As 2020 has been the year of change, the power of community and giving back has grown. 

Before 2020, hunger and destitution in the UK were already issues. The effects of the Covid-19 pandemic inevitably had a knock-on effect on an already growing issue. During the lockdown, 100,000 people turned to food banks for the first time and as the festive period approaches, 670,000 more people in the UK could be struggling to get by and afford the bare essentials like food. 

Each year the Trussell Trust supports over 1,200 food banks across the nation. This winter their network could give out a food parcel every nine seconds. Their ‘Hunger Free Future’ campaign calls on the nation to help end hunger and destitution by signing up to become a long-term supporter – helping to donate your time, your voice and money. 

How could Facebook help? 

The Trussell Trust partnered with Facebook as they have a shared objective in mobilising communities to help each other. Working together to help promote engagement on their Facebook and Instagram channels with the aim of driving awareness of the national poverty crisis. The focus of the partnership is to drive action to help end the crisis, whilst also testing out formats for future campaigns. 

The challenge 

Working with the team at Facebook, the Trussell Trust optimised their UK-wide campaign which started running in early November and will continue through to the end of this year. The focus of the campaign was not only to drive immediate support so that no family goes without food as we head into Christmas, but to also drive a long-term pipeline of supporters who are informed, care and want to take action. These supporters being the key to ending and destigmatising poverty and creating a momentum across communities to support one another. 

The campaign tapped into the shocking fact that the Trussell Trust are expecting that food banks could give out food parcels every nine seconds in the UK this winter. This helped to capture the attention of potential supporters, whilst keeping the core campaign messaging consistent throughout the creative assets.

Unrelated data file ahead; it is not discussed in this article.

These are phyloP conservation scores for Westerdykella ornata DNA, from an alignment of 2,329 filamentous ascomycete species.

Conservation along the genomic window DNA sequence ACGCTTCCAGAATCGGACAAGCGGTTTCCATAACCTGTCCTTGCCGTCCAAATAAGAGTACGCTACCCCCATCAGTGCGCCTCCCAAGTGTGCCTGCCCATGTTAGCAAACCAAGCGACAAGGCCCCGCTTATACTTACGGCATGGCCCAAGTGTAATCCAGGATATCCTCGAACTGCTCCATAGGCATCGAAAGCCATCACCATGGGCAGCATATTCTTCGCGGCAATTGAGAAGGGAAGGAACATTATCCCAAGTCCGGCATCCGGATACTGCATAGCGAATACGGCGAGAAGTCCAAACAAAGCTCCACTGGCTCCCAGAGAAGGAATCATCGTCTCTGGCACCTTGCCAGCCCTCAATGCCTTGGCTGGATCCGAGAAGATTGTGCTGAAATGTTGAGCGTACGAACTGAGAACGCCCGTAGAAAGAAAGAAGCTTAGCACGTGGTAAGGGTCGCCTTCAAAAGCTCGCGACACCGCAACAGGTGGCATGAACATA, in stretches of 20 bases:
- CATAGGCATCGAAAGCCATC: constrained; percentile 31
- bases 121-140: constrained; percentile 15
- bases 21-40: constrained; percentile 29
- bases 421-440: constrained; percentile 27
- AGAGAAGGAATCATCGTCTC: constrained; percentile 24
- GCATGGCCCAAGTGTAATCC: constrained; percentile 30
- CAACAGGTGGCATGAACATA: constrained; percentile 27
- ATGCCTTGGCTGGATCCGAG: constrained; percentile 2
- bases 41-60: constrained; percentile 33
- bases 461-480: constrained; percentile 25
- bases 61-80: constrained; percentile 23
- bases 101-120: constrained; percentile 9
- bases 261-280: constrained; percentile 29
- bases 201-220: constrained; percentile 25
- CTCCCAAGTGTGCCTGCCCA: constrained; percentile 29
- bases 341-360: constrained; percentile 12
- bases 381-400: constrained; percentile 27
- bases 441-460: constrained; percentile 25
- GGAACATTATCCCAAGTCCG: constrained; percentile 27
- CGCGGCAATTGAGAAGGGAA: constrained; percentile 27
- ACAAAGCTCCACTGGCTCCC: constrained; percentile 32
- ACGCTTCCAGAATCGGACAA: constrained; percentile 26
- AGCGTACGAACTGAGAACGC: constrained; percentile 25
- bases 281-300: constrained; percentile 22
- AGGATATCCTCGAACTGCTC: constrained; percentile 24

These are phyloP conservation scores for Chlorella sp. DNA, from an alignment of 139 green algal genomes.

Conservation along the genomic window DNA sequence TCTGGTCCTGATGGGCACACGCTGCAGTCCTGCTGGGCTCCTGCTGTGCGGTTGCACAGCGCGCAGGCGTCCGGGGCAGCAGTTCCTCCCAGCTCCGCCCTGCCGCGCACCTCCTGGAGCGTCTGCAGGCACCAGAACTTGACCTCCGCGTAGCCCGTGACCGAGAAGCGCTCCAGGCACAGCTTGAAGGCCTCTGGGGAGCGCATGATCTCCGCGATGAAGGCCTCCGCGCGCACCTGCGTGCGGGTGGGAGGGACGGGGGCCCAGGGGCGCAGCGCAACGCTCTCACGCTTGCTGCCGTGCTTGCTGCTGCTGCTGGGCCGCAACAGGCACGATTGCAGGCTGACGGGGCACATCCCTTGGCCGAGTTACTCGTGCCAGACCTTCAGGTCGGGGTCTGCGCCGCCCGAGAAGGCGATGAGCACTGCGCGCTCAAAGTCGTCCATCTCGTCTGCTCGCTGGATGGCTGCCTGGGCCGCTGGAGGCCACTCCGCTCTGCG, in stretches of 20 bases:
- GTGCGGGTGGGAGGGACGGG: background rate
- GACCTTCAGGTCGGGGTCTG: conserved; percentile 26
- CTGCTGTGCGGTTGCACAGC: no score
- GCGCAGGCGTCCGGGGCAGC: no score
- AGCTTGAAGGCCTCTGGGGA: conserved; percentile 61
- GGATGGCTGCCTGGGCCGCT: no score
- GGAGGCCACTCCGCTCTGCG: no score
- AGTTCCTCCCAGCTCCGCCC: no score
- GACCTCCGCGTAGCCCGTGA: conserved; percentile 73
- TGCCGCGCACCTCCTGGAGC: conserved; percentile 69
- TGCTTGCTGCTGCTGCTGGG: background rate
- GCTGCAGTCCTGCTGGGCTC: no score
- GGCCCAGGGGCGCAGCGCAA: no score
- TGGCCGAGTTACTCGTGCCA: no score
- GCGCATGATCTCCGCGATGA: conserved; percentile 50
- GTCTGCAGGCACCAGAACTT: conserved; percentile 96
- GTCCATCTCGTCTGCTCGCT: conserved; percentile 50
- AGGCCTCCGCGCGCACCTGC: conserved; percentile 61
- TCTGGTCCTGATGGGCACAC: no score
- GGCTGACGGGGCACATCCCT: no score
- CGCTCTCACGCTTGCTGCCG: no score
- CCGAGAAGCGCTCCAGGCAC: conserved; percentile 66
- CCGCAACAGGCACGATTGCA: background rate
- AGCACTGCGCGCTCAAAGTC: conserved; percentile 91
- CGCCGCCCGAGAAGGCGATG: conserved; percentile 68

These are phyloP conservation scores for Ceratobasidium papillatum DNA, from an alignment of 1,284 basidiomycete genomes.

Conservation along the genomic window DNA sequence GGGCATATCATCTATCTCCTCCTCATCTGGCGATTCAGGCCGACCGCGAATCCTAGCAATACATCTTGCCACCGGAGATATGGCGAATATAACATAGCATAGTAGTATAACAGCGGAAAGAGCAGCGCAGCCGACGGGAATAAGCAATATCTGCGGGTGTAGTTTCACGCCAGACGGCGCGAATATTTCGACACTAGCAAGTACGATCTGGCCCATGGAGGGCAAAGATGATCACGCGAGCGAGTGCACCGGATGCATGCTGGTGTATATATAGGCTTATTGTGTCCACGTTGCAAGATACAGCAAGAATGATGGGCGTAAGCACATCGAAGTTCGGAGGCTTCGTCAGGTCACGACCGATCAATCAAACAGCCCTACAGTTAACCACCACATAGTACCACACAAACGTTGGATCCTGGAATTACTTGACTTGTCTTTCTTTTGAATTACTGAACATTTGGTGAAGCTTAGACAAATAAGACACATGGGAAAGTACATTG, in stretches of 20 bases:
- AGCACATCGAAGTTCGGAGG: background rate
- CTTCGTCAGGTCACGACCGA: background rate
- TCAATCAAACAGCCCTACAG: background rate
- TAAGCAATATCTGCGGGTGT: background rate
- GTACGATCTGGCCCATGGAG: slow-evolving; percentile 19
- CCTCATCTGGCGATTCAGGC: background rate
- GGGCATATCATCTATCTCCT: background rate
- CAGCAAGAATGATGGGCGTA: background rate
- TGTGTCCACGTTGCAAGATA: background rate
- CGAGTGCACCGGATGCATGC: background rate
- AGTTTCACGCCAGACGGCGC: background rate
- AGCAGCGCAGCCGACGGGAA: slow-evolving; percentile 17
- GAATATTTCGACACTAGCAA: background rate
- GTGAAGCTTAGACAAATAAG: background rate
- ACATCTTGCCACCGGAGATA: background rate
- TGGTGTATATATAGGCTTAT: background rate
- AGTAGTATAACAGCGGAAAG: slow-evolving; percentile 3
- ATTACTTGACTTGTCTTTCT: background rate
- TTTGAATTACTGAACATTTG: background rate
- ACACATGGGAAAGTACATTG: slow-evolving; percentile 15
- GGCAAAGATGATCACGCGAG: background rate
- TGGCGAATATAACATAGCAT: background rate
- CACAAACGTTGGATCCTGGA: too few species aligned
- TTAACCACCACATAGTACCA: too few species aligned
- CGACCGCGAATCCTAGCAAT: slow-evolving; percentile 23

“Whether it is connecting people and their communities or running local fundraisers, we’ve seen the positive role Facebook can play in highlighting key societal issues. With over one million non-profits using our platform, we’re proud to work alongside the Trussell Trust to help raise public understanding and empathy of the drivers of food bank use,” Steve Hatch, Facebook VP Northern Europe, says.

The solution 

Through Facebook, they were able to test standard creative versus interactive creative to drive awareness and intent for charities. The design was led by the Facebook Creative Shop team and powered by the Facebook Mobileworks for Good program and the Marketing Science team. From this there was an array of assets including an augmented reality (AR) filter produced by Headraft and a Playable ad by 9-16. 


Source: Facebook

The campaign has been staged into phases. The first phase, which is across Facebook and Instagram including Polls, is designed to raise widespread awareness, creating a movement to drive the nation to sign up as supporters of the Hunger Free Future campaign. This will help create a pipeline of advocates who the Trussell Trust can then mobilise to take action towards a more just, compassionate society.